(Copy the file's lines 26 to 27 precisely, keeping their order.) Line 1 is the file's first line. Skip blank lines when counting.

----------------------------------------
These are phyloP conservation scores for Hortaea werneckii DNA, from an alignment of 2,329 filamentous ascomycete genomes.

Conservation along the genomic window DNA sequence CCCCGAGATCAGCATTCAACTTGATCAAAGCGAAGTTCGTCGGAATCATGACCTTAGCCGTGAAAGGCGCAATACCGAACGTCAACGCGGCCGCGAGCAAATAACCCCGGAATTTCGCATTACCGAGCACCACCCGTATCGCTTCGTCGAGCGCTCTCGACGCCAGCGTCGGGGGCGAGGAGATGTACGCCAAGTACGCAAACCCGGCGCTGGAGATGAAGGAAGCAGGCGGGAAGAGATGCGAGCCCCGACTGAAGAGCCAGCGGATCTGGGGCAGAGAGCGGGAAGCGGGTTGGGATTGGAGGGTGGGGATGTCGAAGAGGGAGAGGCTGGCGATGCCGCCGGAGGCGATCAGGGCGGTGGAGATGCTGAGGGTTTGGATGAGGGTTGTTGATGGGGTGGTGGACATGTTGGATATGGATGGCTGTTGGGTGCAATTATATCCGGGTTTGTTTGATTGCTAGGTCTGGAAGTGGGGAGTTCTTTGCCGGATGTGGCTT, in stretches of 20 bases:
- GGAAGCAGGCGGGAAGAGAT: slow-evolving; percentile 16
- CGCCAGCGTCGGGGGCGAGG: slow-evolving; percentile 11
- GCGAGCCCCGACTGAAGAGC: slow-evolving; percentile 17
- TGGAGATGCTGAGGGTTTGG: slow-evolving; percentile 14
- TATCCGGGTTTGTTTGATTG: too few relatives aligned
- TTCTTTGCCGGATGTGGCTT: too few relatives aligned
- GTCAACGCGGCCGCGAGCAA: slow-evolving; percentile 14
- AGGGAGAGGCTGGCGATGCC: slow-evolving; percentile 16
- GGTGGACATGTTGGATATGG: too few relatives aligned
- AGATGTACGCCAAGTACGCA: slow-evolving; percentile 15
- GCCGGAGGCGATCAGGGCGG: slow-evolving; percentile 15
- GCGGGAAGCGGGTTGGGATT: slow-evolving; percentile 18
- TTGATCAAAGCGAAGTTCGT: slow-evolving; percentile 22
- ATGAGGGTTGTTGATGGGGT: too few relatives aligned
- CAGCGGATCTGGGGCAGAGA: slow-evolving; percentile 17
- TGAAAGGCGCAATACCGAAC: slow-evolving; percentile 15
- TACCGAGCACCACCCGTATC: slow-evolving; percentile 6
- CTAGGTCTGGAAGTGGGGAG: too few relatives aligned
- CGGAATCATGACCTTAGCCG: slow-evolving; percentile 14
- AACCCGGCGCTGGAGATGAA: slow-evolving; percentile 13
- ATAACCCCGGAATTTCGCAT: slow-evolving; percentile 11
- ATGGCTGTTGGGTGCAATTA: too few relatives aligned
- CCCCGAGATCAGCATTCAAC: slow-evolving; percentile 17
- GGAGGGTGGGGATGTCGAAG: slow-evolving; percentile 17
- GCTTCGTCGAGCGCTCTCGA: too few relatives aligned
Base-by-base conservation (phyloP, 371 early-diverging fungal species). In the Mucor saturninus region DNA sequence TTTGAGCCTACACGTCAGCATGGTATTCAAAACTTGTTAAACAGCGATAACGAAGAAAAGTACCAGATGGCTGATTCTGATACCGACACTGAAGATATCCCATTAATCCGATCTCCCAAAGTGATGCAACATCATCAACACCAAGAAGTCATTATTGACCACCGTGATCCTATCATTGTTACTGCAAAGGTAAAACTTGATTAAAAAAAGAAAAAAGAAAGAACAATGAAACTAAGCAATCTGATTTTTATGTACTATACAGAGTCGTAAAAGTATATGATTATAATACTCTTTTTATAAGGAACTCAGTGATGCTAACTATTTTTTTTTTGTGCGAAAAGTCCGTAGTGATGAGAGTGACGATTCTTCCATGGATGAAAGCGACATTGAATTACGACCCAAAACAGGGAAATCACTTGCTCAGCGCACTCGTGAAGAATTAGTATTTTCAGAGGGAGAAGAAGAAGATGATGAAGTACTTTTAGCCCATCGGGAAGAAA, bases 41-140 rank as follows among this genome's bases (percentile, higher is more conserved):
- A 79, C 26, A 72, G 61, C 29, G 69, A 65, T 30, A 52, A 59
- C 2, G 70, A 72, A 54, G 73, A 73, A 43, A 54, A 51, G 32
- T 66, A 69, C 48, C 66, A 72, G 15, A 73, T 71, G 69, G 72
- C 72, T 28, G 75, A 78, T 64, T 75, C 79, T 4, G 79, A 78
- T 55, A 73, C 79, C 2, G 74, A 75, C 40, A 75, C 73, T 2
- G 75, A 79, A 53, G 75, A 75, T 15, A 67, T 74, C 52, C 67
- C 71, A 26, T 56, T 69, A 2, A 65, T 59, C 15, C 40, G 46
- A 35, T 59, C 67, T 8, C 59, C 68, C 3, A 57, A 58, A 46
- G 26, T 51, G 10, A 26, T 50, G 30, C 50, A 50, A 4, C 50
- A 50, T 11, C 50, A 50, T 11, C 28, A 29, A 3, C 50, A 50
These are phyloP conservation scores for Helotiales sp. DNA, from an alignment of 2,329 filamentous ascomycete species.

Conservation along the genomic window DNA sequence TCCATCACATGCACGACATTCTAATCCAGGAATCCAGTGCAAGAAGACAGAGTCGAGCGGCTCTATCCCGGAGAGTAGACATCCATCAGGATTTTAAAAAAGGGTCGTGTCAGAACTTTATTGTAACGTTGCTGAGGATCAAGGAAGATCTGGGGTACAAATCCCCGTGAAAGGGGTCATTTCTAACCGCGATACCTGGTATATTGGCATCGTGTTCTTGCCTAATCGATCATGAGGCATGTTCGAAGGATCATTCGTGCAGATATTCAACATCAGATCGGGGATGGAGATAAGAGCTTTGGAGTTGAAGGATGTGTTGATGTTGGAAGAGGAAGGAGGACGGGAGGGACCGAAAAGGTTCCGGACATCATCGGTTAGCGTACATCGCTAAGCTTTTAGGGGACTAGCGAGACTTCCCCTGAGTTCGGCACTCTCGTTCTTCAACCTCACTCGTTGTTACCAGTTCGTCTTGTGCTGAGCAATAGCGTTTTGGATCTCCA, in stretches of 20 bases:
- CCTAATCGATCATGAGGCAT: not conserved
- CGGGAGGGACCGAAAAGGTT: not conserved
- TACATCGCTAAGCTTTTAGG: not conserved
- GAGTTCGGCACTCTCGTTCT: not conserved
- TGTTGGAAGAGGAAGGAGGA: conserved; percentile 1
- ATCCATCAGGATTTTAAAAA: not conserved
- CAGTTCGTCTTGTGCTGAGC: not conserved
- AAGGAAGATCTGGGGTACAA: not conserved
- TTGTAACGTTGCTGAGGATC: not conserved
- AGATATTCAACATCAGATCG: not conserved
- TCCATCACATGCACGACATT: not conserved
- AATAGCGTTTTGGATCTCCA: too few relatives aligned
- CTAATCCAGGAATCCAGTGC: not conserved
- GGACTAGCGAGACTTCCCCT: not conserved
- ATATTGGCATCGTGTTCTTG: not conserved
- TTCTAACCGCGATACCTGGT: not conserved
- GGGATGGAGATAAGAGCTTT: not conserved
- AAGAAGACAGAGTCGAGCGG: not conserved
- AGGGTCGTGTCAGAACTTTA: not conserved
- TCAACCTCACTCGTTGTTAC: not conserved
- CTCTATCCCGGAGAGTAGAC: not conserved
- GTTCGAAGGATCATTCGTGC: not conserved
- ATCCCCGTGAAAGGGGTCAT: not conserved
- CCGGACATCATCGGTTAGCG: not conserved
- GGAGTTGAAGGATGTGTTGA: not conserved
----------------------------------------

- GGAGGGTGGGGATGTCGAAG: slow-evolving; percentile 17
- GCTTCGTCGAGCGCTCTCGA: too few relatives aligned